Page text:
Gavana G., Guggiola G., Marenzi A. (2010)
Tax Impact of International Financial Reporting Standards: Evidence from a Sample of Italian Companies. Venezia, Department of Economics, Ca’ Foscari University of Venice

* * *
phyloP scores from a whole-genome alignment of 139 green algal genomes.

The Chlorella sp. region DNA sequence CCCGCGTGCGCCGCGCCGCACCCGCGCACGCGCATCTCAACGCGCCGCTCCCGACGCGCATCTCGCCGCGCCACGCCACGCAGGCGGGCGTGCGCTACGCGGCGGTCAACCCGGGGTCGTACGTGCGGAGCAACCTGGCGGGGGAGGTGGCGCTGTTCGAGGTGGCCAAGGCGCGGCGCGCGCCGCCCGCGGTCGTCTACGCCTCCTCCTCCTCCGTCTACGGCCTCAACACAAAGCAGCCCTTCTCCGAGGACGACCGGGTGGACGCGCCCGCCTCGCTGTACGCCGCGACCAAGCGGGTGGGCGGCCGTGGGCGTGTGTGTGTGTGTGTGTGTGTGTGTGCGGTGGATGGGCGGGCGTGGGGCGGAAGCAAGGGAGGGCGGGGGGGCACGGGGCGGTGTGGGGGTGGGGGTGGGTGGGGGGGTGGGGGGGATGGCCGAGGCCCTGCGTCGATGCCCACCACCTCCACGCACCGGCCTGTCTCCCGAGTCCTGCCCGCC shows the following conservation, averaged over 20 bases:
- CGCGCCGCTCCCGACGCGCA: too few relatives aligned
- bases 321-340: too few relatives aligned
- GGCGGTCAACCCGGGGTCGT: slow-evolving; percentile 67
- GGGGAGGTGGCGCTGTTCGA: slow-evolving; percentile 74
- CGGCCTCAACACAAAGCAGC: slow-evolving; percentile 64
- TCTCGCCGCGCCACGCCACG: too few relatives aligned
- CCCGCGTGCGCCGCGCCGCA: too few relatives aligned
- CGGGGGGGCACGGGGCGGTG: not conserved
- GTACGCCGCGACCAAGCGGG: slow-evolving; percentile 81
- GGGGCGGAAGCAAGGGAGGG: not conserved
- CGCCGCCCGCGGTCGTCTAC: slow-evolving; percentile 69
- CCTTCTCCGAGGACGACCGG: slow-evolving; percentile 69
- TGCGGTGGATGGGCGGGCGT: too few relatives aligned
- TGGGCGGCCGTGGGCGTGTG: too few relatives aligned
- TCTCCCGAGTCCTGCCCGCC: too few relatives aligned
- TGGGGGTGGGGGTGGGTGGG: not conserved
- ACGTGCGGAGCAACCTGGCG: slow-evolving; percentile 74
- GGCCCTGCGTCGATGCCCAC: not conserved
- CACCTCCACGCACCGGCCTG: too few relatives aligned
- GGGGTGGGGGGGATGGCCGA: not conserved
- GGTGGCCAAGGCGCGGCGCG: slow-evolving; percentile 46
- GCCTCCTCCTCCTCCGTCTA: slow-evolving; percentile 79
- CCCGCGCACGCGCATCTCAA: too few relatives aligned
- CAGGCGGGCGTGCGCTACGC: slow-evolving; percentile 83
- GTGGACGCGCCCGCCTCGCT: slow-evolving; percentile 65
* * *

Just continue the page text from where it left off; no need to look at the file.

Does the adoption of IFRS (International Financial Reporting Standards) by E.U. countries result in a reduction or in an increase of the degree of alignment between tax and financial reporting? What are the potential tax effects if IFRS were used as the basis for corporate taxation? We address these issues in the context of the Italian accounting and taxation systems. Italy is one of the European countries with a closer linkage between financial and tax accounting and where there are relevant conceptual differences between the domestic accounting framework and the IFRS framework. As a consequence, the choice of extending IFRS to the annual accounts of certain types of companies has immediately implied a problem of mismatch between the new set of accounting standards and tax rules. After a three years parenthesis of tax neutrality, Finance Act 2008 established that the tax base of regional business tax (Irap) is exclusively driven by financial reporting, regardless of the set of accounting standards adopted, domestic Gaap or IFRS. The paper compares the recognition and measurement criteria proper to Italian Gaap and IFRS potentially responsible for a different Irap tax burden among taxpayers. We propose a framework to detect the expected effects that, in principle, might affect the measure of the specific items included in the Irap base, afterwards, using a sample of Italian listed companies, we empirically test the departure from the tax neutrality principle.